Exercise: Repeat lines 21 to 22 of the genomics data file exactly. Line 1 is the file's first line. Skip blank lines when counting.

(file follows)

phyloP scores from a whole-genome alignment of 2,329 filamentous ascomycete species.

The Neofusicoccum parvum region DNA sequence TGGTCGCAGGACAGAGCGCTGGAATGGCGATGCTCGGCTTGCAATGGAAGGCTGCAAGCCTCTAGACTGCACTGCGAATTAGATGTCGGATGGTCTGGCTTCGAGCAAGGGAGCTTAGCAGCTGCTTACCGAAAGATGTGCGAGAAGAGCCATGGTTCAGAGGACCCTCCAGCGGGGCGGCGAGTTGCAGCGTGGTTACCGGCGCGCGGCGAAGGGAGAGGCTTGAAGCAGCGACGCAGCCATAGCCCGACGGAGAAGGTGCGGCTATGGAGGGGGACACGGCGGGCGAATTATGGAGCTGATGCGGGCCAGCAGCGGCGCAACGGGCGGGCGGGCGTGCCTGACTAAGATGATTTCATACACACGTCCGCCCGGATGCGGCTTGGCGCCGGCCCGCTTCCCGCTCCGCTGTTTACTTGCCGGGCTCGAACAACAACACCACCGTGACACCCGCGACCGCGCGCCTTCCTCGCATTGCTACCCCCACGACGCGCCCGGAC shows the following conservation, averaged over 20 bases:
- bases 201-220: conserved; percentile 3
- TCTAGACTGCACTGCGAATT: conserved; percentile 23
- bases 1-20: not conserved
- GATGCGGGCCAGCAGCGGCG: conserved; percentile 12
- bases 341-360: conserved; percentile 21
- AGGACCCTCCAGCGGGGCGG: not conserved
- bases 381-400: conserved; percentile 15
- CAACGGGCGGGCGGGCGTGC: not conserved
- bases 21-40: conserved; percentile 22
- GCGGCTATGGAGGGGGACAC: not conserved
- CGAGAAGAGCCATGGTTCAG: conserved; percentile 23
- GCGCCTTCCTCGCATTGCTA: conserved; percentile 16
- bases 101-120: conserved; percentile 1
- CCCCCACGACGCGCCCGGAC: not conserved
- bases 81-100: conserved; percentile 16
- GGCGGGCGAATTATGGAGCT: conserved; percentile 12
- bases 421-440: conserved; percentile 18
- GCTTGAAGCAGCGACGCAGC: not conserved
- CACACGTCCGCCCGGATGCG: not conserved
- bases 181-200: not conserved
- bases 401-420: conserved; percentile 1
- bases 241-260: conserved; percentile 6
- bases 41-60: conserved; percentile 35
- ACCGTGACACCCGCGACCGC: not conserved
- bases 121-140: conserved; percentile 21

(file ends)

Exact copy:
- CACACGTCCGCCCGGATGCG: not conserved
- bases 181-200: not conserved